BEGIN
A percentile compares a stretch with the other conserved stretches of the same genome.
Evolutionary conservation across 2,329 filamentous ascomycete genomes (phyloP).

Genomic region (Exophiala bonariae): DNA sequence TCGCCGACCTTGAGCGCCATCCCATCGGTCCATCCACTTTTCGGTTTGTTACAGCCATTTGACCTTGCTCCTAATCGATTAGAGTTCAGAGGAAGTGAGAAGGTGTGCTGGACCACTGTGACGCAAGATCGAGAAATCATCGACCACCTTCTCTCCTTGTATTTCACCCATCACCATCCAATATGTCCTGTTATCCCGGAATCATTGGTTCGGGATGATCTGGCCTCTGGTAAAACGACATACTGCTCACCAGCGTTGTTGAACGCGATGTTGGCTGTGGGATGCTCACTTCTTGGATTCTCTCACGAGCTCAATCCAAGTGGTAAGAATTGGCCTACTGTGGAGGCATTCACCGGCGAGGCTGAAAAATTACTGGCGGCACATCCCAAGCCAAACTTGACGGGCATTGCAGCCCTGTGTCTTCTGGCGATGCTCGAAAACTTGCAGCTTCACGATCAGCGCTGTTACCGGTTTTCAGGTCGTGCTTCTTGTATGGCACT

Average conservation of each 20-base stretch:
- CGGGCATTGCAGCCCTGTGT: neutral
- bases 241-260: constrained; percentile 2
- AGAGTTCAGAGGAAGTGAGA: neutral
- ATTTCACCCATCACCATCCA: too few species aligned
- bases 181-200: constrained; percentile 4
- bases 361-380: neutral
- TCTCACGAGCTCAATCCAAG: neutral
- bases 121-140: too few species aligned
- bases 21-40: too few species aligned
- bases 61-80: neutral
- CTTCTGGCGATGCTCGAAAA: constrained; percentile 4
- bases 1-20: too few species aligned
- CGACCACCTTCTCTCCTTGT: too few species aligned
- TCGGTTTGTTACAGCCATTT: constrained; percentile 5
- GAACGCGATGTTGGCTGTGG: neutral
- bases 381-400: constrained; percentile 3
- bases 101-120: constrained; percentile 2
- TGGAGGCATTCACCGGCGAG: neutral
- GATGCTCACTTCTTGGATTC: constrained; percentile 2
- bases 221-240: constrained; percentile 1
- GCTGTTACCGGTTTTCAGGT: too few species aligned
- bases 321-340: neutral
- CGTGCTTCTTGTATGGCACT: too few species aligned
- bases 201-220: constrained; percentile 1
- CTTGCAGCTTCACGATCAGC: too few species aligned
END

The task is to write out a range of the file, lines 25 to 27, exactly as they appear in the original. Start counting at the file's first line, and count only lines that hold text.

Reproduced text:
- GCTGTTACCGGTTTTCAGGT: too few species aligned
- bases 321-340: neutral
- CGTGCTTCTTGTATGGCACT: too few species aligned